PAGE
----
Rhona Martin, President
Union of BC Municipalities
10551 Shellbridge Way, Suite 60
Richmond BC V6X 2W9
Re: Response to UBCM Sponsored Analysis Boatswains to Bollards - A Socioeconomic Impact Analysis of BC Ferries
I am writing in response to the recent release of Boatswains to Bollards - A Socioeconomic Impact Analysis of BC Ferries prepared for the Association of Vancouver Island and Coastal Communities (AVICC) and the Union of BC Municipalities (UBCM) by Larose Research & Strategy.
While I appreciate that there is a link between fares and traffic levels, I am disappointed that UBCM and AVICC are using this analysis as the basis for a discussion at UBCM about the coastal ferry system. It is unfortunate that the analysis speculates on what might have been, rather than providing any concrete solutions on how to take the coastal ferry system into the future in a cost effective and sustainable way.
The analysis cites the results as estimates only and developed in order to provide initial assessments and guidance on the impacts of ferry services on British Columbia's coastal communities. Additionally, the author admits that the analysis is limited by the data yet still contends that the findings are reliable and that any further analysis would support the findings.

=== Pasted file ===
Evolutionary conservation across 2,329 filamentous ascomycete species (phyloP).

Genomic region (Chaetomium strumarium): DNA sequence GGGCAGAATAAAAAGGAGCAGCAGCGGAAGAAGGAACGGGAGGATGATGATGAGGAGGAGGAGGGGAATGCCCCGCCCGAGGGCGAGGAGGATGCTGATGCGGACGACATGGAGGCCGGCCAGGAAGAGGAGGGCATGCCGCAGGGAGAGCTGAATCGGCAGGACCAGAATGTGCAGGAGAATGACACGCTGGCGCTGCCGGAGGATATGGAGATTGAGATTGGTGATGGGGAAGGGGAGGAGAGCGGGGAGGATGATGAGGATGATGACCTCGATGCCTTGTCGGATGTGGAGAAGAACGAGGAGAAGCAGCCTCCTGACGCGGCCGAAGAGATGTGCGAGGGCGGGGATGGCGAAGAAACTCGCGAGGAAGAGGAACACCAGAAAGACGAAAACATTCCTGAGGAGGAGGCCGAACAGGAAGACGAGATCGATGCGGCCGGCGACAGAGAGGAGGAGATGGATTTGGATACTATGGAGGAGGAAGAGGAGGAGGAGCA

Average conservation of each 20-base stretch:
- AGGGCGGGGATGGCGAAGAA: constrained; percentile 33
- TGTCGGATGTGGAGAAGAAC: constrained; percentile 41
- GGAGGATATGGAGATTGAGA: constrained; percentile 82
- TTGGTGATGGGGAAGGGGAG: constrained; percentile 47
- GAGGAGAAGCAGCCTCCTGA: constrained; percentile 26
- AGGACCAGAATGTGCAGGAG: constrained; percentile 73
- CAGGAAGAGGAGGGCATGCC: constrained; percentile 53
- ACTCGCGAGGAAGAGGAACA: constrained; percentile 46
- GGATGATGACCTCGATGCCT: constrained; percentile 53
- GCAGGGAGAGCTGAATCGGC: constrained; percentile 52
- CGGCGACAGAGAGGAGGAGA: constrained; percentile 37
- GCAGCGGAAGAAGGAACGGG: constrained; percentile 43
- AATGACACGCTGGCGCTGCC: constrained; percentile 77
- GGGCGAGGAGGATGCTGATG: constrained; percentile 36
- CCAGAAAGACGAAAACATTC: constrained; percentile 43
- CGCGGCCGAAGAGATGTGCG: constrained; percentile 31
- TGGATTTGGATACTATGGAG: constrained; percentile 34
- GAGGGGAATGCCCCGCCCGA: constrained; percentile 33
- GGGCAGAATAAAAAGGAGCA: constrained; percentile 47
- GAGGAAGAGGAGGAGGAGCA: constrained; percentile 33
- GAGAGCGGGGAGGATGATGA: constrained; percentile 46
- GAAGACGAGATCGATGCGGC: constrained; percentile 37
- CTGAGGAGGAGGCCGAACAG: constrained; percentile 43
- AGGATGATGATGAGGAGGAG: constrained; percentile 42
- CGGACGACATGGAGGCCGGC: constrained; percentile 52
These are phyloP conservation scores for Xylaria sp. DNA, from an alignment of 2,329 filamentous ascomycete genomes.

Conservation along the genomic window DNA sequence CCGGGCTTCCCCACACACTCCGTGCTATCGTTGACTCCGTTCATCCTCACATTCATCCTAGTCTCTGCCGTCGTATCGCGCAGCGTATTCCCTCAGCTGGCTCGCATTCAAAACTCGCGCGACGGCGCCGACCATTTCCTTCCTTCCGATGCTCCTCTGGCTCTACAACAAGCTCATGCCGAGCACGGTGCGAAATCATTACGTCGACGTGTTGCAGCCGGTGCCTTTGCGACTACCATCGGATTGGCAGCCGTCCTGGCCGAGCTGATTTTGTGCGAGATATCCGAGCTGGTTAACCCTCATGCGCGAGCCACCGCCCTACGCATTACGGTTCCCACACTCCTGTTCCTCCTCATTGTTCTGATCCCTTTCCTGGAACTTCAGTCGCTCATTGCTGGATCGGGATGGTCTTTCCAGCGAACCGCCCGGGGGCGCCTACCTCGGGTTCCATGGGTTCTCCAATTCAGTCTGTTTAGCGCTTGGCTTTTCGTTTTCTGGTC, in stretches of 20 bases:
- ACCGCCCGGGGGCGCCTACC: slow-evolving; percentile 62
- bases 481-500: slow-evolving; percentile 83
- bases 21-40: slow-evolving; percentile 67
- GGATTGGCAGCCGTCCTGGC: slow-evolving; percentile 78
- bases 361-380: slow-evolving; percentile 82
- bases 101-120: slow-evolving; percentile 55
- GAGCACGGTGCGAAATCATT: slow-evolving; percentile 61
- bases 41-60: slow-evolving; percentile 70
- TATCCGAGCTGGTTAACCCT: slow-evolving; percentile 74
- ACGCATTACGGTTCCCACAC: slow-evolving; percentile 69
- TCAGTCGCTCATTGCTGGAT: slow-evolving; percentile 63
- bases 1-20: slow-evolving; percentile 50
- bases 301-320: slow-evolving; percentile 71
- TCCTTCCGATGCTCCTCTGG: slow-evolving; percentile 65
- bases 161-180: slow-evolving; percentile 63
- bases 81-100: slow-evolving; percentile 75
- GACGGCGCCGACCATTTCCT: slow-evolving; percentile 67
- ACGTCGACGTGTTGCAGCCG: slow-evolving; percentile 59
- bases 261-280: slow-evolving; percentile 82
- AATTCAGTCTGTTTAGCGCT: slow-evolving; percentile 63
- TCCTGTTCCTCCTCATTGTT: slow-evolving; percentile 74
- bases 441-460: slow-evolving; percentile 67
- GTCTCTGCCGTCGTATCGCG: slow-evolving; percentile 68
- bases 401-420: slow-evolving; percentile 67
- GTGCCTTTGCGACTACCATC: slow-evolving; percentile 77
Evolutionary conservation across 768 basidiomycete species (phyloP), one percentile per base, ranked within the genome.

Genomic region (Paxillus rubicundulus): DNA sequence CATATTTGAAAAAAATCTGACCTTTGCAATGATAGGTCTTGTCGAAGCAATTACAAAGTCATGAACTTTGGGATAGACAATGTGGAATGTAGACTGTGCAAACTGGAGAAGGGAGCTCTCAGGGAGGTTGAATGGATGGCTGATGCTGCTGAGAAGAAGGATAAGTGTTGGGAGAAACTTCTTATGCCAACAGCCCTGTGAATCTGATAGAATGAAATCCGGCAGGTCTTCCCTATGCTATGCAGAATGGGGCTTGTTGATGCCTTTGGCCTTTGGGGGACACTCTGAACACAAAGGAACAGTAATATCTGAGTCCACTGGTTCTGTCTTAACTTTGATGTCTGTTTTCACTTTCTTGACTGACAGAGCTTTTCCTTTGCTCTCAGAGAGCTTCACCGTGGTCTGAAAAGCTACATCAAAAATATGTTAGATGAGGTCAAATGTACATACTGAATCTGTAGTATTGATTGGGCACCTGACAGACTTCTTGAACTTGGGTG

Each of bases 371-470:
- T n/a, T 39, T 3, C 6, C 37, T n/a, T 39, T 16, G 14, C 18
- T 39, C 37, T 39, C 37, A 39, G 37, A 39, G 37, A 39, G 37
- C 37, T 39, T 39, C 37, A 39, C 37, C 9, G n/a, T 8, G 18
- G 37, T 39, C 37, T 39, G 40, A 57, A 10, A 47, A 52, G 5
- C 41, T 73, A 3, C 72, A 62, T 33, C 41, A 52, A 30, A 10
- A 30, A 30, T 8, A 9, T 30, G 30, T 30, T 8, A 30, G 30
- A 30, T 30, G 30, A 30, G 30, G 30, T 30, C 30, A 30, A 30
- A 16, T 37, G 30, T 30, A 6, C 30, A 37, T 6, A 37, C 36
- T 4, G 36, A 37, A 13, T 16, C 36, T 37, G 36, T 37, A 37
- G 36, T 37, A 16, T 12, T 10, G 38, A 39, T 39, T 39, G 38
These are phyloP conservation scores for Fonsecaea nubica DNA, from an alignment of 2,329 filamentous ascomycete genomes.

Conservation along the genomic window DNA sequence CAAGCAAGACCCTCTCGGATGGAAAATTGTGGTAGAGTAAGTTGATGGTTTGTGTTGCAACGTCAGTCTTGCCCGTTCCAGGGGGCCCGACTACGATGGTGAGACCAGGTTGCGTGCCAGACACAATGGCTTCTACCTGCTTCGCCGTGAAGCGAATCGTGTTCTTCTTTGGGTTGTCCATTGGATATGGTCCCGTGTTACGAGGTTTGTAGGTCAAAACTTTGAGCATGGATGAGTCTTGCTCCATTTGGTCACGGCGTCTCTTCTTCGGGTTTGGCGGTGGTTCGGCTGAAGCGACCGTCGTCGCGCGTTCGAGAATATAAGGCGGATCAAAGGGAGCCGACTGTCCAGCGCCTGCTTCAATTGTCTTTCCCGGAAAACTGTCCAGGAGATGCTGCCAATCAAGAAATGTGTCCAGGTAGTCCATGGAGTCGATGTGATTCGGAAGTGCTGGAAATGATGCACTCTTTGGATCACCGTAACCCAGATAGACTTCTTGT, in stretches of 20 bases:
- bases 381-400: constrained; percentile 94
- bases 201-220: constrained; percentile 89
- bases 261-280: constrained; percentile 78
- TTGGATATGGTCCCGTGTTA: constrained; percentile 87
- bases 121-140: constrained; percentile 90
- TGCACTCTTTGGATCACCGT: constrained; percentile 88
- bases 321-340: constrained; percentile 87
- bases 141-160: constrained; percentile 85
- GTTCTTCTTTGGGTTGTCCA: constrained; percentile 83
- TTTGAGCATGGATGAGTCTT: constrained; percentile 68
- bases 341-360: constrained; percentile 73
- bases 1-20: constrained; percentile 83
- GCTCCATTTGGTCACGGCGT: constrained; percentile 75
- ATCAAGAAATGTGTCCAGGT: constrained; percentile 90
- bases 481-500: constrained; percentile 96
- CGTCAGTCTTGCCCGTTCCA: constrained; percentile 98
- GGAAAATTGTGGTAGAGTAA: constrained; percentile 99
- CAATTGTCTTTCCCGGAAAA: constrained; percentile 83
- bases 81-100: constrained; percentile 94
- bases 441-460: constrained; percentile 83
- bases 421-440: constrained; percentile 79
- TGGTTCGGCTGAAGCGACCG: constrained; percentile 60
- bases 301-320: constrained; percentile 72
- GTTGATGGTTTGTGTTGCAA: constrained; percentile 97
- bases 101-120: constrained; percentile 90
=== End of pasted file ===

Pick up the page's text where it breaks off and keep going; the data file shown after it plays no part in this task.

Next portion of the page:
The author acknowledges the limitations and challenges of the data, and speculates about the impacts on ferry traffic and the provincial economy. It was irresponsible for UBCM to publicly release a document which outlines an unsubstantiated and sensational $2.3 billion impact on the provincial economy.
A preliminary technical assessment of the analysis has raised a number of concerns about the approach taken to measure the impacts of fare increases on ferry traffic and on the provincial GDP, including:
- The estimated growth of 19% is overstated. The analysis does not adequately account for other non-fare factors that may have influenced ferry traffic over the period, including:
- Global economic downturn;
- The Canada/US dollar exchange rate;
- New laws that require passports for travel to and from Canada have resulted in reductions in the number of overnight trips from the United States into Canada;
- Increased fuel prices;
- Communication and technology improvements have reduced business travel; and,
- An aging population in ferry dependent communities has impacted travel patterns. The proportion of population over 55 has risen from 29% in 2003 to 37% in 2013. Likewise, in the North Coast it has grown from 18% to 27%.